Anti-Pogo Rear Suspension
Anti-Pogo Rear Suspension

An article by Charlie Ollinger  26May2007

This study was done to determine what arrangement of rear suspension works to eliminate the tendency for a suspended HPV to “pogo” while the rider pedals.  Specifically, it focuses on a rear suspension, consisting of a simple swingarm mounting a chain driven wheel.  The study is a series of free body diagrams, which are used to account for, and determine values of, the forces acting on the mechanical system.

These free body diagrams were created as parametric sketches in the Unigraphics NX CAD system.  For those unfamiliar with the technique, a parametric sketch looks like a dimensioned part drawing.  The lines and curves are defined to have relationships - “constraints” - such as parallel, perpendicular, tangent, etc, and the dimensions may be changed, either numerically using a slider, which will then change the drawing.   In these free body diagrams, the force vectors are represented as lines with a length of one inch for each 10 pounds of force.  In this way, they may be visually understood, and also added head-to-tail to determine vector sums.  While the diagrams shown here are taken from the sketches, they have had most of the cryptic details removed for clarity.
The first diagram resolves the external forces acting on the bike.  Only the wheels, ground, center of gravity, and swingarm are shown.  First, the weight (Wt) is distributed between the wheels according to the location of the center of gravity (c.g.) between the wheels to give the weight on the rear wheel (Wr), and the weight on the front wheel (Wf).  With the addition of acceleration (Acc), a weight shift is calculated and added to the rear wheel and subtracted from the front wheel.  The acceleration vector is also reacted at the rear tire contact, and added to the existing vector to get the rear wheel total force, Rt.  The total force on the front wheel is shown as Ft.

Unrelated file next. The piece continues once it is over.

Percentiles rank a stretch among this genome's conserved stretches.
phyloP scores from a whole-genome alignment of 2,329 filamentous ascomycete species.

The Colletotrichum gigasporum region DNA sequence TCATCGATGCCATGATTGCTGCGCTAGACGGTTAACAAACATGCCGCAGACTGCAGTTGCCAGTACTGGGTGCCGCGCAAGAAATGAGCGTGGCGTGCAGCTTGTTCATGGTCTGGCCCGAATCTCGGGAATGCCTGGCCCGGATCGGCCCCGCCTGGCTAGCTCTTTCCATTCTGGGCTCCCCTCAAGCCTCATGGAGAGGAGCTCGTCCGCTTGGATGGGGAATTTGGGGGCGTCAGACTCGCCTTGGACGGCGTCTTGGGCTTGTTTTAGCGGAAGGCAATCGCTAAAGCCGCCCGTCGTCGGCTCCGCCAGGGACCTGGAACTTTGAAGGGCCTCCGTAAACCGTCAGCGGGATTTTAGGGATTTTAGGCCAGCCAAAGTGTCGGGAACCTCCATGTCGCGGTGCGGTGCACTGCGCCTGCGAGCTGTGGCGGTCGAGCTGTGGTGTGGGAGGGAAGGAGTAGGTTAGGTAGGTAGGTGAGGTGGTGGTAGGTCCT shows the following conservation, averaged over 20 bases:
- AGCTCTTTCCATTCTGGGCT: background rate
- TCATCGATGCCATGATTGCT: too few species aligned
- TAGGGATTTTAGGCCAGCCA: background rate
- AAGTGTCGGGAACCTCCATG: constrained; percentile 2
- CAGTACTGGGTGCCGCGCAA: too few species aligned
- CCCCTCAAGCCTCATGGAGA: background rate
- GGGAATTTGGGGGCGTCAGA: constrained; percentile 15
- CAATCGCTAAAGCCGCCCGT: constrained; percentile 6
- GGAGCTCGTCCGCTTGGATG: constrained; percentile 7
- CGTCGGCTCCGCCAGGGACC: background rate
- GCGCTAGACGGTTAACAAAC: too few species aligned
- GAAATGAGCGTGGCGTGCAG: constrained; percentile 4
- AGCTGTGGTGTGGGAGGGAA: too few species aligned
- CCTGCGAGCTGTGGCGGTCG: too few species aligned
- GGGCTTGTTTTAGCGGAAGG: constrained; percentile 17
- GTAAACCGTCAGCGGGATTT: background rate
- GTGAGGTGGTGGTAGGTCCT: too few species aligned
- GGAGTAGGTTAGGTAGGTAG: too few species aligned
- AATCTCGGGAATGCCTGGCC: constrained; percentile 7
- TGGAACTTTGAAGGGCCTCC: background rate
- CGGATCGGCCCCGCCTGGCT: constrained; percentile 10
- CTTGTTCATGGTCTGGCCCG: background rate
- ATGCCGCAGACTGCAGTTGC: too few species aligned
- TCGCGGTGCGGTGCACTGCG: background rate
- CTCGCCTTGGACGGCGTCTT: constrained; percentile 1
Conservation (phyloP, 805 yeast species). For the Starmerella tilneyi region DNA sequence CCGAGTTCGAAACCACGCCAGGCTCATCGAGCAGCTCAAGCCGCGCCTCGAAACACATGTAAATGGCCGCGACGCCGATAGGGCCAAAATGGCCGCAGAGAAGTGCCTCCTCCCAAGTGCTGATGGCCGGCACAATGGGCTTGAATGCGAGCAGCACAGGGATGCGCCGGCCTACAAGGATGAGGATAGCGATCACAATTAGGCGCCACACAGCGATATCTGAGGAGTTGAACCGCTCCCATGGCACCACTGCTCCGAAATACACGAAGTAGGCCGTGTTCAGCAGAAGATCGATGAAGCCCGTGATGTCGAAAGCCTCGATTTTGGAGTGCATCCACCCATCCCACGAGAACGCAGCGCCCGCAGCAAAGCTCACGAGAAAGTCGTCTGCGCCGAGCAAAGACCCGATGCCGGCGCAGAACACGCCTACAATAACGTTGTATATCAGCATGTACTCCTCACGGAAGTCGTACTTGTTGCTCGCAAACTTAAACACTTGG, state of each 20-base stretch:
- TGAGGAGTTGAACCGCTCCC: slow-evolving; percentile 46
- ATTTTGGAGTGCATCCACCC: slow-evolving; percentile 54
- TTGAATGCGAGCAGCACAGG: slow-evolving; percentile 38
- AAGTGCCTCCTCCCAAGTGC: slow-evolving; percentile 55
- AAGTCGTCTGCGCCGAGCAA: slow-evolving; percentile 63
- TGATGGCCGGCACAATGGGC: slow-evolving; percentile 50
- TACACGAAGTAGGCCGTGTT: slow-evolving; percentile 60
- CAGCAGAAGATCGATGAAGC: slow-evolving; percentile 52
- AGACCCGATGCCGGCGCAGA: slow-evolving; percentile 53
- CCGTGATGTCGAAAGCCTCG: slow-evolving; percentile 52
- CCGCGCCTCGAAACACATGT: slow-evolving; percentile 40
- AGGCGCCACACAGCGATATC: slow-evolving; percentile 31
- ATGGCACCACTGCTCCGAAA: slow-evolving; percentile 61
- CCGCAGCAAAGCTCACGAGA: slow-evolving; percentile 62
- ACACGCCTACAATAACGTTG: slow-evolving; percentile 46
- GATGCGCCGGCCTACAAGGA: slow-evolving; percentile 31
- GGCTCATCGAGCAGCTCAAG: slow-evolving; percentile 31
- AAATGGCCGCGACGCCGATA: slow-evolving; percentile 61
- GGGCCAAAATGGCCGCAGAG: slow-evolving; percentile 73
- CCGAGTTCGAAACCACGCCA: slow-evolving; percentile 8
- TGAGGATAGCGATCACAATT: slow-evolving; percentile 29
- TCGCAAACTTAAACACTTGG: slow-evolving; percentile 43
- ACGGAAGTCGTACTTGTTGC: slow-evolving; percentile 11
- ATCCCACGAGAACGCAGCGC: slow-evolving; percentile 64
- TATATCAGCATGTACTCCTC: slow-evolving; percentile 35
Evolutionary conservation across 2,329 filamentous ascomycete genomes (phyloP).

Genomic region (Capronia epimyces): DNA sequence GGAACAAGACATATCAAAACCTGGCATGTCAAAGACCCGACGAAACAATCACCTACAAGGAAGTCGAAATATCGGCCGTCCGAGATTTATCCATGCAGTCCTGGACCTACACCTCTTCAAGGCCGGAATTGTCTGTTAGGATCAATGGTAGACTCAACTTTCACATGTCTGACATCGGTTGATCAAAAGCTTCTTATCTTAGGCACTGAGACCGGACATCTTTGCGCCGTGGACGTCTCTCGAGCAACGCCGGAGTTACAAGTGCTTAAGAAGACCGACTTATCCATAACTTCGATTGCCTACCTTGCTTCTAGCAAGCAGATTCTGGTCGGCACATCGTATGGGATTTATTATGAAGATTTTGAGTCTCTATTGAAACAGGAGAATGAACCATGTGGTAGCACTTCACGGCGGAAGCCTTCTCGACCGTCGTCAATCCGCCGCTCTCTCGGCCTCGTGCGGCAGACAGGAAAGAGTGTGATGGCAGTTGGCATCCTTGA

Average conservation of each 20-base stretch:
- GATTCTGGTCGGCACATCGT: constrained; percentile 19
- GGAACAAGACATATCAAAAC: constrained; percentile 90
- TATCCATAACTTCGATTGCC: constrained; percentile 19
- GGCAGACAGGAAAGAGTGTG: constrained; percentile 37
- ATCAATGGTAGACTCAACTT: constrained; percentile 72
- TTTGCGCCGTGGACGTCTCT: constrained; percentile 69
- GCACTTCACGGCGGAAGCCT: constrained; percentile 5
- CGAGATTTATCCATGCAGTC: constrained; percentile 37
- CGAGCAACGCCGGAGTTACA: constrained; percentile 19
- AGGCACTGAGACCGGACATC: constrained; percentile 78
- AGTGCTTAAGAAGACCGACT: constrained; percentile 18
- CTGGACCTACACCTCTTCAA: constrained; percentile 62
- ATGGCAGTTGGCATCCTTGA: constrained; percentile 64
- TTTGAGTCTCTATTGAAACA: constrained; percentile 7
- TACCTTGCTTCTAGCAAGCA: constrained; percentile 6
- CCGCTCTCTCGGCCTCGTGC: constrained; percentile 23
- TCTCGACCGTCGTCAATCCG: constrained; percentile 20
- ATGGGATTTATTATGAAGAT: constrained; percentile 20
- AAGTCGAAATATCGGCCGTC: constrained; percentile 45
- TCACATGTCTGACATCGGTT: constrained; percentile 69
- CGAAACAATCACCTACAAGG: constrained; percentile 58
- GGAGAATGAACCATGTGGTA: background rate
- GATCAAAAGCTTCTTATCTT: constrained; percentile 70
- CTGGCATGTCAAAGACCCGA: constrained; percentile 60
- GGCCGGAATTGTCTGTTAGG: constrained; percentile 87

In the next diagram, the forces acting on the swingarm are determined, for the zero acceleration condition.  The rear wheel force, Rt, is applied at the axle, and a spring force (Sh) is applied at a shock mounting location on the arm.  The magnitude of the spring force is calculated by taking the component normal to the swingarm of both the axle force and the spring force, and balancing the moment about the swingarm pivot.  These forces are then added at the pivot to get the force vector reaction at the pivot (P).  The object of this diagram is to get a spring force to match in studies done under acceleration – if we know the spring force is equal in both the static and the accelerated conditions, we know we won’t have pogo-ing. 
The short dash lines connected to the Wr and Sh vector are the respective parallel and normal components, and the long dash lines attached to the P vector are copies of the Wr and Sh vectors, being added to create P.  These lines are constrained according to their definitions, so that they always respond appropriately.  In the parametric sketch, the slope of the swingarm, or the location of the shock, may be varied, and the force vectors will automatically move around in response to the change. 
Now we can add the acceleration.  In this next diagram, we have the total forces acting on the tire contacts.  A chain force is added at the sprocket, with the correct force corresponding to the acceleration given the sprocket and wheel size.  The chain force, Ch, and the rear tire force, Rt, are added at the axle, as shown by the force labeled Axle.